Five years ago Blackberry ruled the roost in corporate communications with every executive sporting one in their pocket. But after being overtaken by a new generation of smartphones and the Bring Your Own Device (BYOD) revolution, can it recapture its place in the market?
The man at the helm of reviving BlackBerry’s fortunes, Thorsten Heins, is under no illusions about the enormity of the task and he certainly put on a brave face at the Z10 launch in Sydney this week. But if you can look past his bluster, you have to wonder whether Heins’ ambition to reinvent BlackBerry will remain unrequited.
BlackBerry is hoping that its new software platform and the long awaited Z10 smartphone will help the one-time corporate darling regain its mojo, in a new age of services. After a tough five years which has seen its global market share slip to 4.6 per cent, a tenth of what it had in 2008, BlackBerry is in desperate need for a makeover. That makeover isn’t just about changing the name from Research In Motion (RIM) to BlackBerry but also rebranding itself as a services company.
That’s a message Heins is keen to spread and when a journalist yesterday suggested his organisation was a phone company, Heins response was swift and his disapproval was noteworthy.
Heins was adamant, “I violently disagree with you. We make phones but we also run the largest private network on this planet”.
“We are an end-to-end solution and the phone is part of that solution. We are not just a phone maker.”
Buying time and corporate faith
The problem for Heins is that 60 per cent of BlackBerry’s revenues come from handsets and just over a third from services like the BlackBerry Messaging service (BBM) with its 16 million-strong user base.
If Heins wants to execute on his strategy of Blackberry becoming an online services company, he has to buy time and get the company back into profit – losses last quarter were $114 million – by improving handset sales.
Much of Blackberry’s success last decade was through organisations issuing their devices as company phones. This was mainly because the Blackberry Enterprise Server offered secure email communications and gave IT department’s greater control over handsets.
The arrival of the iPad in 2010 turned this dynamic on its head and as senior executives embraced BYOD the Blackberry quickly found itself wanting in a marketplace driven by user preferences rather than corporate IT requirements.
“We needed to catch the wave of BYOD,” said Heins. “It took us a bit of time to understand it’s not a threat but an opportunity.”
Presumably BlackBerry has had enough time to digest this lesson because Heins pitch is squarely focused on the trend. Heins sees the historical strength of Blackberry providing secure services as one of those opportunities with its Secure Workplace software managing iPhone and Android devices along with their own handsets.
The struggle now for Blackberry is to woo both the phone users and the corporate IT manager back to their services in a market now dominated by Google, Apple and cloud service providers.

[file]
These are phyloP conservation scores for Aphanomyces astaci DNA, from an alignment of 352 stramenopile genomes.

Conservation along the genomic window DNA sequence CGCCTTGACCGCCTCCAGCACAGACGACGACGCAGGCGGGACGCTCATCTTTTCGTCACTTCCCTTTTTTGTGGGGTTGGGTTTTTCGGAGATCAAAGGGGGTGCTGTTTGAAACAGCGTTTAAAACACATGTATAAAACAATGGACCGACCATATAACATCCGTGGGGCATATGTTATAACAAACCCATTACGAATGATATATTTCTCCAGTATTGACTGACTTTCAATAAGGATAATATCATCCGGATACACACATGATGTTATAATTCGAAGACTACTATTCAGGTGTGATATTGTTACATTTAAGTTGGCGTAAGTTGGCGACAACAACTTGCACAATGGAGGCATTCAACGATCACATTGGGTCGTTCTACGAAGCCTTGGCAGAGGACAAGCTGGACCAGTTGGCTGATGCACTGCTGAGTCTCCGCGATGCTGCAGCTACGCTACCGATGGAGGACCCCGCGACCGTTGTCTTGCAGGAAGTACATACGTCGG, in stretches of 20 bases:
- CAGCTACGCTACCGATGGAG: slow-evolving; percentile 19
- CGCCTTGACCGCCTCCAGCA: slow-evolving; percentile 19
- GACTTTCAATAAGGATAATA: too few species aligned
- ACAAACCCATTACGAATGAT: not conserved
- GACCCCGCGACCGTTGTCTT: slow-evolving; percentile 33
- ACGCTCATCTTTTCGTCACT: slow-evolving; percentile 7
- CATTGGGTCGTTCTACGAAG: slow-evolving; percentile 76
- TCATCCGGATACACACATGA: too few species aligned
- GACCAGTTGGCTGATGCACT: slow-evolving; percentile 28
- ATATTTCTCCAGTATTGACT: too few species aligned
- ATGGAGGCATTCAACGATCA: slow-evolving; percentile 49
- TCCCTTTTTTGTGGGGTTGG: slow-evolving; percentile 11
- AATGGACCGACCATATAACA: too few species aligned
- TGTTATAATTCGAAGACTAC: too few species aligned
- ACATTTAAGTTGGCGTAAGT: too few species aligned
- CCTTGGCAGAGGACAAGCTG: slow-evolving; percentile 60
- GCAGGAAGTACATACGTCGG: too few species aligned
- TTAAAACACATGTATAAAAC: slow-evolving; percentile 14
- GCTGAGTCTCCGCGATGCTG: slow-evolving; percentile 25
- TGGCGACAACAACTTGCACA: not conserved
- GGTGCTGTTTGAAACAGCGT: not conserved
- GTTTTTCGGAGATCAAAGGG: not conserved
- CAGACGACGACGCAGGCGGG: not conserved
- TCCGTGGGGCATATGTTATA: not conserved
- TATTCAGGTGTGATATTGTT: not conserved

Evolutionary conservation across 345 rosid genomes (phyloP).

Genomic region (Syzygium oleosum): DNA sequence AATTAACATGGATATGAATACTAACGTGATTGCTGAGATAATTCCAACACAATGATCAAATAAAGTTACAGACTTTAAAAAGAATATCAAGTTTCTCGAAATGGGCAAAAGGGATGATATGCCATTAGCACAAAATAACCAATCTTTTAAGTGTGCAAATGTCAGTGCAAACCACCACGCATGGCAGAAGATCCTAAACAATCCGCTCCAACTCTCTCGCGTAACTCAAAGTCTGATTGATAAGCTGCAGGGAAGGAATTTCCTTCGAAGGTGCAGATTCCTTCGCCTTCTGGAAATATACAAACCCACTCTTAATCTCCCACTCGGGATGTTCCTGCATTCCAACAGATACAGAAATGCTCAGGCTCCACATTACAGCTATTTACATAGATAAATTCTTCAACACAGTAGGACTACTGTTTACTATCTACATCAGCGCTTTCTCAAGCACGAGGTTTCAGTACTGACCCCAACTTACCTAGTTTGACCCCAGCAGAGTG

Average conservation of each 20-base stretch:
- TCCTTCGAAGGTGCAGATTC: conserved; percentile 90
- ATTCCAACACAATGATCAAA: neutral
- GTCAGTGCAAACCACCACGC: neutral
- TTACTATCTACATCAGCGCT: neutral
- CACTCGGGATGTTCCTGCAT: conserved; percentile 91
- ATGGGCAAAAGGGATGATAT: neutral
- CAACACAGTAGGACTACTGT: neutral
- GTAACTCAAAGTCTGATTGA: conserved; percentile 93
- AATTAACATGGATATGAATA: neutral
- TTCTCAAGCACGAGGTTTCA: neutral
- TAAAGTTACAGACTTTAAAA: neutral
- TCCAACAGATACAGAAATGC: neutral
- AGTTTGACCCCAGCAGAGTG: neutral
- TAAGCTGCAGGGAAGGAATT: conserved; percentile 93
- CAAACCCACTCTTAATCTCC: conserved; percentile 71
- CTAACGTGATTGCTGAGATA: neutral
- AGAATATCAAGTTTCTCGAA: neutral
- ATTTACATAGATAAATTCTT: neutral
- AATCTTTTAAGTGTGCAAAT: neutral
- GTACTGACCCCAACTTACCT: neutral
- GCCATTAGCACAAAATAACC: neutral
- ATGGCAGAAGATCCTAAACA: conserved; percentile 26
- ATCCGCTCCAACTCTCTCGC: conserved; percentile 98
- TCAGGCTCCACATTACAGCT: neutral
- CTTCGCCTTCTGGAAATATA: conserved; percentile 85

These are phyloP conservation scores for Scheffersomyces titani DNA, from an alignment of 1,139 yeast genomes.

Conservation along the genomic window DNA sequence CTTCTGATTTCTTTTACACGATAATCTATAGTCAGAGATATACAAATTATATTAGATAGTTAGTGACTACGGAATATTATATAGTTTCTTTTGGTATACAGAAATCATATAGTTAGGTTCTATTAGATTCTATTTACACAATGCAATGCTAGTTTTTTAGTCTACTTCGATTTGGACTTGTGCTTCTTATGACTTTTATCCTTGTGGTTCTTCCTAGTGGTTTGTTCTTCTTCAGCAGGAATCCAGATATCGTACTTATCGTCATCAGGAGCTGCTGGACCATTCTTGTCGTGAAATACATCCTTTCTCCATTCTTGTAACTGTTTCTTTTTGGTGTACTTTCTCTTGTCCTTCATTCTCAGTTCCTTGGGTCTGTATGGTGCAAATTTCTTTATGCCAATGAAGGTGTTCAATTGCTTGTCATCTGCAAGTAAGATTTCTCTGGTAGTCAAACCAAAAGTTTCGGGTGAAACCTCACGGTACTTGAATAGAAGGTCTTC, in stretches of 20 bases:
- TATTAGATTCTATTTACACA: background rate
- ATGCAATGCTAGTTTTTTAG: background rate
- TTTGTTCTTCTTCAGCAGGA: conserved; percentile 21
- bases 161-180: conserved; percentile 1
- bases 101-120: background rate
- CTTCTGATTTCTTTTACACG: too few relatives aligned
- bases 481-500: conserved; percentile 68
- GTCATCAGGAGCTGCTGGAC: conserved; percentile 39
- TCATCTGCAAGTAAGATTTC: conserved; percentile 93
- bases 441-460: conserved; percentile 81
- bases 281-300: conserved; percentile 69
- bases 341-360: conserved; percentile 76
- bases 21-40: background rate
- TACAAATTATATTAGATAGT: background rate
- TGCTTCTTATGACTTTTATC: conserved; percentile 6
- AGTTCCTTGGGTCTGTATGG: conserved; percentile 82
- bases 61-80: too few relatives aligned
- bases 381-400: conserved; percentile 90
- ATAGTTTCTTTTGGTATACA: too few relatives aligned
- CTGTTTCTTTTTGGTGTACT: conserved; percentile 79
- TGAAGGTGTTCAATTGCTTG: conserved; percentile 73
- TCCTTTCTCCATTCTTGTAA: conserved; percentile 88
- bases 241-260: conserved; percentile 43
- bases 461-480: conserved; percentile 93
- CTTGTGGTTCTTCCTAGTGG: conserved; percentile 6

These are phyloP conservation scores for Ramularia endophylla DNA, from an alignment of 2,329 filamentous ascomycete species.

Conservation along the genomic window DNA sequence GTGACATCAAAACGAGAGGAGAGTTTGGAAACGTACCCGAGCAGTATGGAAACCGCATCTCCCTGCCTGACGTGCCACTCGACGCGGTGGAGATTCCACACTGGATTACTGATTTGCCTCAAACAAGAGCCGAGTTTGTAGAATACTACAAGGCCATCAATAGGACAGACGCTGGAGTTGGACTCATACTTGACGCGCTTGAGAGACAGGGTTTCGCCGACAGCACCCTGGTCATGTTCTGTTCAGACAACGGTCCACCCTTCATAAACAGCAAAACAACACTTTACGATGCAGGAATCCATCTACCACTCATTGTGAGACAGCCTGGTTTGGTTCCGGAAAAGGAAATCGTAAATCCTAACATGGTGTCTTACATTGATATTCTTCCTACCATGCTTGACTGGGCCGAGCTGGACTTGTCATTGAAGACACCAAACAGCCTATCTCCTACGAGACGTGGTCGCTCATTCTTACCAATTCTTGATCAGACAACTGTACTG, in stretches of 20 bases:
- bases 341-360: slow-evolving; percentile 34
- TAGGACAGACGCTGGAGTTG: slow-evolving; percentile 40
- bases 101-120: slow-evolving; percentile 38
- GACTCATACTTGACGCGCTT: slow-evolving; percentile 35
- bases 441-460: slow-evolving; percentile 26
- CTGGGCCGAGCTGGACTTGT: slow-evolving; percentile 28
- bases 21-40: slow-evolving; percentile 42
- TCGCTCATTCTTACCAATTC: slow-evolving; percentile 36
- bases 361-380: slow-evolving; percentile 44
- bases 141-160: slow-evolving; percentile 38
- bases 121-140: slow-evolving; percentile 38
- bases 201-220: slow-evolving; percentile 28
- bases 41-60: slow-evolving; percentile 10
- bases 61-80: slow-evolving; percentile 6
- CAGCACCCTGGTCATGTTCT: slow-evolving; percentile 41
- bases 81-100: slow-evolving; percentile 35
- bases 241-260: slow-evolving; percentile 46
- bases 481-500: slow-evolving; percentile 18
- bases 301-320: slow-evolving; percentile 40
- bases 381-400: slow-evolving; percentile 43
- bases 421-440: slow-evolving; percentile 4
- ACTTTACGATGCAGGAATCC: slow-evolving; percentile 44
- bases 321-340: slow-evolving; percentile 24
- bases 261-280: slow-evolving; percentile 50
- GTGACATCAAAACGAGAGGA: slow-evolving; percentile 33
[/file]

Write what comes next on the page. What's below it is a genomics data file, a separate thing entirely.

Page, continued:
The Z10 equation
As a smartphone the Blackberry Z10 isn’t bad. Comfortable to hold with slightly bigger dimensions to the iPhone 5, it seems to work smoothly and well. The major difference from earlier versions is in the software with Blackberry 10 offering a centralised communication hub as the ‘home screen’ of the system. Key to the success of any smartphone system is the size of the app store and Blackberry claim 70,000 applications are available for the system with the ability to run Android programs as well.
However, as good as the phone is, it’s hard to find anything compelling to draw users away from Apple, Android or Windows phones. Heins will be hoping that the Z10 may still prove to be attractive enough to keep corporate buyers happy and recent news of a million device order from a mystery buyer is a rare bright spot for a company that has had a gutful of negativity.
A new direction
But listening to Heins and his management team it’s hard not to get the impression that the new Blackberry is designed to hold the short term line as they execute their long term view for the company. That view sees Blackberry as a services company profiting from the ‘Internet of Machines’ trend where devices talk to each other.
Heins sees areas such as medical services and the motor industries as two areas of opportunity. It’s not all just aspirational musings either because BlackBerry does have the raw ingredients to make this work, especially after it bought automotive software company QNX in 2010 to get a foothold in that sector.
The internet of machines may well be where Blackberry’s future lies, but it’s going to be a crowded market with Cisco, Ericsson and the major telcos outlining their intentions in that market in the last few weeks. In reinventing Blackberry, Thorsten Heins and his team have a big task ahead of them. Wooing the corporate user back is just the starting point.